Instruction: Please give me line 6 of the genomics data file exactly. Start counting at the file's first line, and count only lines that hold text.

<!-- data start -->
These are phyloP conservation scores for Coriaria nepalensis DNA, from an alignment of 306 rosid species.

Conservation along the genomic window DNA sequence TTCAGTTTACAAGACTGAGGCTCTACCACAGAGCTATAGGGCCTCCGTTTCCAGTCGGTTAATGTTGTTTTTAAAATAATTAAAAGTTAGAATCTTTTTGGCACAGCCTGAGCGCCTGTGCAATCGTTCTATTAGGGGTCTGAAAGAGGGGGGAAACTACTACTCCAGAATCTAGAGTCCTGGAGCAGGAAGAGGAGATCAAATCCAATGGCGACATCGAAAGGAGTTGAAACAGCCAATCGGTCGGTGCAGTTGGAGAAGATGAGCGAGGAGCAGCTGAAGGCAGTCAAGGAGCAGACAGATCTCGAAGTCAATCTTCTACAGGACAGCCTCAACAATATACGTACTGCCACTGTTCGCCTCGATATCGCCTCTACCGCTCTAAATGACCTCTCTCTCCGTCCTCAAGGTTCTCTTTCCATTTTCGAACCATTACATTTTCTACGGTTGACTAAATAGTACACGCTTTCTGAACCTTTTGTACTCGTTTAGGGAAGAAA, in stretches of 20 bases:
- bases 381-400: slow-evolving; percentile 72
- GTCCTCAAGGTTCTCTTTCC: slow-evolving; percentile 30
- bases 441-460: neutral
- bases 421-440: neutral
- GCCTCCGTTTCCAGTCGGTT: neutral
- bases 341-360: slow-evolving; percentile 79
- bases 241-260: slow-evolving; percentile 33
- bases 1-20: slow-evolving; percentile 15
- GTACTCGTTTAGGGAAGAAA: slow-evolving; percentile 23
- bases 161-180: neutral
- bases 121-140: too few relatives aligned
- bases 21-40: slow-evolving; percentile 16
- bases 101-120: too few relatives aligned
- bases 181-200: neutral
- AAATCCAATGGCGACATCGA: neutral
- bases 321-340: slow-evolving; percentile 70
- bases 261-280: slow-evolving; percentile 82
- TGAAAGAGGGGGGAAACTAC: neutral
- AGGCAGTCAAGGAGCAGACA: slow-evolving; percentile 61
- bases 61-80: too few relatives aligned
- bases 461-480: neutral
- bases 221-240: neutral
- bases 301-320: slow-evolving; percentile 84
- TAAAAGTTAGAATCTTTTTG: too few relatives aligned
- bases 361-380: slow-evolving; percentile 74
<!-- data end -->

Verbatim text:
- bases 421-440: neutral